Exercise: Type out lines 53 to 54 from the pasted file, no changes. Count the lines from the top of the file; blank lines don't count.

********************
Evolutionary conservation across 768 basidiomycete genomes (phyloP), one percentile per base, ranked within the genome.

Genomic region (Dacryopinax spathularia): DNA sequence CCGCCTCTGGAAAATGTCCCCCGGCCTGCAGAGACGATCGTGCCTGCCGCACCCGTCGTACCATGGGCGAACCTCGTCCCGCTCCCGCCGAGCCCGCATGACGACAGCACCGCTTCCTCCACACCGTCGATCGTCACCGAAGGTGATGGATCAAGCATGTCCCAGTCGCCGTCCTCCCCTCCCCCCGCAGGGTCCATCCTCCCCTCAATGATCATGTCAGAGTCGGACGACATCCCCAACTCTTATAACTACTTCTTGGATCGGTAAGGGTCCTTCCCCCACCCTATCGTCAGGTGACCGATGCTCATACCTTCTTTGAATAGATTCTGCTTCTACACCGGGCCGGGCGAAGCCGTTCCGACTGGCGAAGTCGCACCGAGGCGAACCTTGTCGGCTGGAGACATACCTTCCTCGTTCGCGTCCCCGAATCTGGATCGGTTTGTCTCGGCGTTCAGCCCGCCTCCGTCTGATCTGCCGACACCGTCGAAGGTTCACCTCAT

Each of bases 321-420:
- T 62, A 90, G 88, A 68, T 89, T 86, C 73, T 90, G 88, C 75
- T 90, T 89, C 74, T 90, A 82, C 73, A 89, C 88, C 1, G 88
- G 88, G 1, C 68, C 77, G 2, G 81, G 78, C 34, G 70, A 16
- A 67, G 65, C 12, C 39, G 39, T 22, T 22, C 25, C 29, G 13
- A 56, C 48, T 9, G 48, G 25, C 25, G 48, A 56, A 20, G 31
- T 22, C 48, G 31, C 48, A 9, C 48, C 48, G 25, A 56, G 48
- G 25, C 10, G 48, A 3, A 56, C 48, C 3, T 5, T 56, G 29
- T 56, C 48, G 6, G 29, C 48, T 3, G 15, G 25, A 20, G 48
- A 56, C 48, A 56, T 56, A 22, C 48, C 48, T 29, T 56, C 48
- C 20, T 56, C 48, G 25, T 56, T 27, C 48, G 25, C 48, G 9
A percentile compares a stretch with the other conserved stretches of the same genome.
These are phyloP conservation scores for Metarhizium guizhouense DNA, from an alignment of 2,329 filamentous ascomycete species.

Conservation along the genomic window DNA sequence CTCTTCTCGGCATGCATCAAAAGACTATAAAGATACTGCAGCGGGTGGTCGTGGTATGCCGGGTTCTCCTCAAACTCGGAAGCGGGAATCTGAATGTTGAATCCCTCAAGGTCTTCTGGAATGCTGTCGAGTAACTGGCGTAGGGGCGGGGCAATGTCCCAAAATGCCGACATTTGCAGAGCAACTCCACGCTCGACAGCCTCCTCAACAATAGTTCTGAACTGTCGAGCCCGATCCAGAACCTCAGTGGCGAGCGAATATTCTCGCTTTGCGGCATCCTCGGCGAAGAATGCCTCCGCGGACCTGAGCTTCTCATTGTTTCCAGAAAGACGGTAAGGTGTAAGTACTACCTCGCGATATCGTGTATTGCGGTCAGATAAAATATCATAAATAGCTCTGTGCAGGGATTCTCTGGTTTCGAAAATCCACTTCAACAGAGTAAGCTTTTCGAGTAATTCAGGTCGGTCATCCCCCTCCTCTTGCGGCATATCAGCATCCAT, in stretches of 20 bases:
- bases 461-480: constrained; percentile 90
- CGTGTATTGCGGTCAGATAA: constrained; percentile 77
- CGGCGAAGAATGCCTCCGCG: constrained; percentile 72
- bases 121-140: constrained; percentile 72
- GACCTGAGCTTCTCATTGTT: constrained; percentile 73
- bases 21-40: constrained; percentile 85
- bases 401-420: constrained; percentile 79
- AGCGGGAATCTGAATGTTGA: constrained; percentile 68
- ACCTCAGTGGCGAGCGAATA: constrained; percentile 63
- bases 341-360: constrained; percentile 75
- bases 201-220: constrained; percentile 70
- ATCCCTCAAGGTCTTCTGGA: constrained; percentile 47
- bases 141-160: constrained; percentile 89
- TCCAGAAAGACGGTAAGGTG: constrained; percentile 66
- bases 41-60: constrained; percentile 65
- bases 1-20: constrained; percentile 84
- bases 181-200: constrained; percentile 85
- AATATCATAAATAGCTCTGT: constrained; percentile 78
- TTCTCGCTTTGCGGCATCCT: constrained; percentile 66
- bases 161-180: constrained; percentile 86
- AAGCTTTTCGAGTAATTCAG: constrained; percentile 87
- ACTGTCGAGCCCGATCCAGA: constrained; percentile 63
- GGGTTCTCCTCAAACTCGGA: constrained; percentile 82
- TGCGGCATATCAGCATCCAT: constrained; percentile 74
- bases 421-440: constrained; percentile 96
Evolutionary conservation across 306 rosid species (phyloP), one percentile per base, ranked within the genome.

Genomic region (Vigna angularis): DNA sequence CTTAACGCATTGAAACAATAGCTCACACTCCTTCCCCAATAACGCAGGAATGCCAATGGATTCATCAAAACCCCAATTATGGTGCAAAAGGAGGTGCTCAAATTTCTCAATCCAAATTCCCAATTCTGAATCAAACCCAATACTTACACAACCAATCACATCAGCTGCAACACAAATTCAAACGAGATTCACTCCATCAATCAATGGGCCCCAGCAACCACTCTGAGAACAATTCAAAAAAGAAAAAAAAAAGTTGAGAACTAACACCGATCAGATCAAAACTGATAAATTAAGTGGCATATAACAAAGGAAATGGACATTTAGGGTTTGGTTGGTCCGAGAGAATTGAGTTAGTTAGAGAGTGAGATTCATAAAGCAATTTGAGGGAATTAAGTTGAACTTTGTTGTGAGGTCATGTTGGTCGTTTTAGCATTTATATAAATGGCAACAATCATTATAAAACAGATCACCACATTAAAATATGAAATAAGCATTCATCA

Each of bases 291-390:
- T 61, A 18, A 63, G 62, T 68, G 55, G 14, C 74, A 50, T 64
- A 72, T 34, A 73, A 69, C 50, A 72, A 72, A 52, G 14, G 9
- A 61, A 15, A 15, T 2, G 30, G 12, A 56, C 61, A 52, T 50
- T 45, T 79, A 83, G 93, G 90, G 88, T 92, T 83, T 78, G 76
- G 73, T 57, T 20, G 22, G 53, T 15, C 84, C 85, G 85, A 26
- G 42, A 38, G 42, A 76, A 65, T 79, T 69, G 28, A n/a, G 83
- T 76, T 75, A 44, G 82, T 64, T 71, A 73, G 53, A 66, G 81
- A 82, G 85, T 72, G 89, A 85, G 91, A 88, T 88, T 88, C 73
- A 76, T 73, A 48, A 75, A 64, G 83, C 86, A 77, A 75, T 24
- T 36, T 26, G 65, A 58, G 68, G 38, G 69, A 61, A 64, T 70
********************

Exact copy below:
- A 76, T 73, A 48, A 75, A 64, G 83, C 86, A 77, A 75, T 24
- T 36, T 26, G 65, A 58, G 68, G 38, G 69, A 61, A 64, T 70